How to pack every room for an easier move.


By Camille Berry

Moving to a new home is an exciting venture, but packing? Not so much. 

If you're getting ready to move and find yourself wandering from room to room, unsure of where to start, don’t stress out — we’ve got you covered. With some careful planning, you can make your moving day a breeze (and even save yourself time and money). 

Once you've done the research and settled on a moving company that fits your budget and meets your needs, it’s time to start planning the steps you'll need to take to pack up your life and move it to your new home. Moving to a new house or apartment is so much more involved than swaddling everything you own in bubble wrap and packing tape, then shoving it into a box so the movers can whisk it away to your new digs.

We've broken it all down for you. Here's everything you need to know about how to pack for a move.

Packing preparation to-do list.

Before you start tucking all your belongings away in boxes, it pays to sit down and write out a to-do list. There are many things to consider when preparing for a move, and having a list you can refer back to at a moment's notice is incredibly handy. 

Organize your to-do list week by week. Next, pick up all the packing supplies you need:

  • Moving boxes
  • Packing tape
  • Labels
  • Markers for labeling
  • Plastic bags
  • Bubble wrap
  • Scissors
  • Blankets

When it comes to actually packing, keep things organized and write up an inventory for each room. Not only will you be able to keep track of everything, but having dedicated room inventories will help you plan how to pack.

Related: Where to get free (or cheap) moving boxes near you.

How far in advance should I start packing for a move?

Give yourself at least seven weeks or so to organize for a move. For bigger moves, eight weeks or more is ideal. Why so far in advance? Hear us out. 

Your moving date will sneak up on you faster than you might think. Not only will you need to pack, but first you'll also need to go through your stuff and decide whether to declutter, donate or dump some of your belongings. You might need to tidy up your old place (potentially make repairs before the new owners move in), find a storage facility, buy replacement (or new) items for your new home and gather all of your packing supplies. 

The bottom line: give yourself ample time to plan and pack for your move so it's as hassle-free as possible.

Garage packing checklist.

garage packing checklistThe garage is a pretty good place to start when it comes to packing for a move. This is because the garage tends to be a place for storage, filled with items you don't use every day. 

Your first order of business should be to dispose of (or make an alternative plan for) any hazardous or toxic items, which moving companies probably won’t allow in the truck. This includes:

  • Lighter fluid
  • Weed killer, pesticides and other poisons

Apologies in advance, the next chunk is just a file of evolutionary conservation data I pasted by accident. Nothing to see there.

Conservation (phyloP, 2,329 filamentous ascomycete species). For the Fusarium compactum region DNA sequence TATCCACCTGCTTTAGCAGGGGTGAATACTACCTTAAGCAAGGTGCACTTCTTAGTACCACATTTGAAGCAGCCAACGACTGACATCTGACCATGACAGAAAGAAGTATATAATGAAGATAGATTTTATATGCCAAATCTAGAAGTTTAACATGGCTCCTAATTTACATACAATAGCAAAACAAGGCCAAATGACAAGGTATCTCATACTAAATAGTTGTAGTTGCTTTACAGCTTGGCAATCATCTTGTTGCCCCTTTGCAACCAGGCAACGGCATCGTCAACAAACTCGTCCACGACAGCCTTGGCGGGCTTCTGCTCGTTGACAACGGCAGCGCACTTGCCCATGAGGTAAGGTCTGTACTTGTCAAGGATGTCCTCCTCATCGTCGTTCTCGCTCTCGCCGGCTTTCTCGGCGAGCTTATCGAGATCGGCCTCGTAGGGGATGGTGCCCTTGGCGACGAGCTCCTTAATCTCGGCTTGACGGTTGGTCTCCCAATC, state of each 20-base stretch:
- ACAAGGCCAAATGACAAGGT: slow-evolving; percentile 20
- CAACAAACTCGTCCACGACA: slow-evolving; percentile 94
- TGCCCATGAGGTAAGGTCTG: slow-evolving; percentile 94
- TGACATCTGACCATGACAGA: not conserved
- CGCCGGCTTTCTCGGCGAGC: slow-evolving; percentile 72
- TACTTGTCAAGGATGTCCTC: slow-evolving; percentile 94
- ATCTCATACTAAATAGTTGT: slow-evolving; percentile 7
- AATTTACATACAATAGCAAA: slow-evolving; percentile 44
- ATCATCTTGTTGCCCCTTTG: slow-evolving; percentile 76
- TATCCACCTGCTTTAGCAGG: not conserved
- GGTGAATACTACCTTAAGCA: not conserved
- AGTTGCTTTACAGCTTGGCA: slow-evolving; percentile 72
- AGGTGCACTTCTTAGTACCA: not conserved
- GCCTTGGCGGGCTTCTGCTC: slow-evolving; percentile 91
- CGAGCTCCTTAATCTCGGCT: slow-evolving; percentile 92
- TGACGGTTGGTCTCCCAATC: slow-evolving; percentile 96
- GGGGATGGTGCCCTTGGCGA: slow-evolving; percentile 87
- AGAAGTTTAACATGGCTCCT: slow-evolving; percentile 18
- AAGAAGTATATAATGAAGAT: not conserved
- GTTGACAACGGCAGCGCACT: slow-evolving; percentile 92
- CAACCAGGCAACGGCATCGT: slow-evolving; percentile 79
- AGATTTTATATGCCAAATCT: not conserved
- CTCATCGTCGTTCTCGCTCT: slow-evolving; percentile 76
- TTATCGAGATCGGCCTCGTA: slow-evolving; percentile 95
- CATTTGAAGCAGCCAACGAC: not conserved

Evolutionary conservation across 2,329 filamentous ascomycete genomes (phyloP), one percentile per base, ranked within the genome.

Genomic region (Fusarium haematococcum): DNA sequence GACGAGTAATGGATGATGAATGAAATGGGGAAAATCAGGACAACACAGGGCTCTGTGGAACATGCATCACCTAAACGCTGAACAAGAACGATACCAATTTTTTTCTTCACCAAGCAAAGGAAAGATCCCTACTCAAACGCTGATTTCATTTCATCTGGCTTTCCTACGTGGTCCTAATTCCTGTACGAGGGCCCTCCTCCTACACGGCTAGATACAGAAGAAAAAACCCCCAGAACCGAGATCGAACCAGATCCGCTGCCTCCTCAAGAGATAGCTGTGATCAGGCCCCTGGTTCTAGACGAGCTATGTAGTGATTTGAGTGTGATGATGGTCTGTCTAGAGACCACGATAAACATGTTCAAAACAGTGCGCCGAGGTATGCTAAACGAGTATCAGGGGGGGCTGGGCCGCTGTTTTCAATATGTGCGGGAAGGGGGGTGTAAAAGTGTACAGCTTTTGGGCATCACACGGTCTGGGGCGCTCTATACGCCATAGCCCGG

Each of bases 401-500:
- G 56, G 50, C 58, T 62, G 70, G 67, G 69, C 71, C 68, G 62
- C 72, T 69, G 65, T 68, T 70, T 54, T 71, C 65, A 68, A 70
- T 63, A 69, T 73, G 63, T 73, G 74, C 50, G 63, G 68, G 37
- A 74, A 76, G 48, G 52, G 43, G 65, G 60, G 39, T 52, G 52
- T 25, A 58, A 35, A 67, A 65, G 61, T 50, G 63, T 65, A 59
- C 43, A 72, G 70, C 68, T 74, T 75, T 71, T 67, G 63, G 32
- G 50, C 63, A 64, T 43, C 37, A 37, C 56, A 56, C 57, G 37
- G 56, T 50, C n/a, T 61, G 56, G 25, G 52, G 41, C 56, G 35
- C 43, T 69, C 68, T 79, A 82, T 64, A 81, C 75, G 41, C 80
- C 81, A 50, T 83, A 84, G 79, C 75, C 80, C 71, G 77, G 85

• Propane, kerosene and other fuels
  • Acids and other corrosive liquids
  • Paint and paint thinner
  • Bleach, ammonia and other cleaning fluids
  • Ammunition and weapons
  • Anything flammable
  • Anything explosive (like fireworks)
  • Car batteries

Now, you can start packing up your garage. Take the following steps:

  • Drain the fuel from the tanks attached to your lawn mowers or any equipment that runs on gas.
  • Remove any attachments, especially sharp blades. Wrap and store them safely.
  • Disassemble any power tools, wrap and store them in their original boxes if you still have them.
  • Wrap tools and group them in boxes. Store hand tools, power tools, garden tools, etc. in separate boxes so it's easy to unpack on the other side.
  • Clean and fold garden furniture. Use padding removed to make transport easier.

Living room packing checklist.

living room packing checklistNo matter which room you start with, you should pack the items you use the least first. Here’s how to pack up your living room:

  • Wrap any large mirrors and other fragile items (glass vases, candle holders, picture frames, etc.) in blankets.
  • If you happen to save the boxes you used for electronics (like TV, gaming consoles, stereo systems or desktop computers), repack them in their original boxes.
  • Label wires and tape them to the back of the electronics they go with so you're not struggling trying to figure out which mystery wire goes with what once you're settling into the new place.
  • Pack your books in smaller boxes. A large box stuffed with all your books will get heavy quickly.
  • Take the cushions off any seats or couches. If needed, consider repairing or cleaning your upholstery before packing it up.
  • Wipe, dust and clean down your coffee table, bookcases, shelves and end tables before you wrap and pack them up. 
  • Wrap your furniture, including sofas, chairs, tables and bookshelves in blankets to protect them during the move.
  • Label each box with “Living Room” and add a short description of what’s inside the box.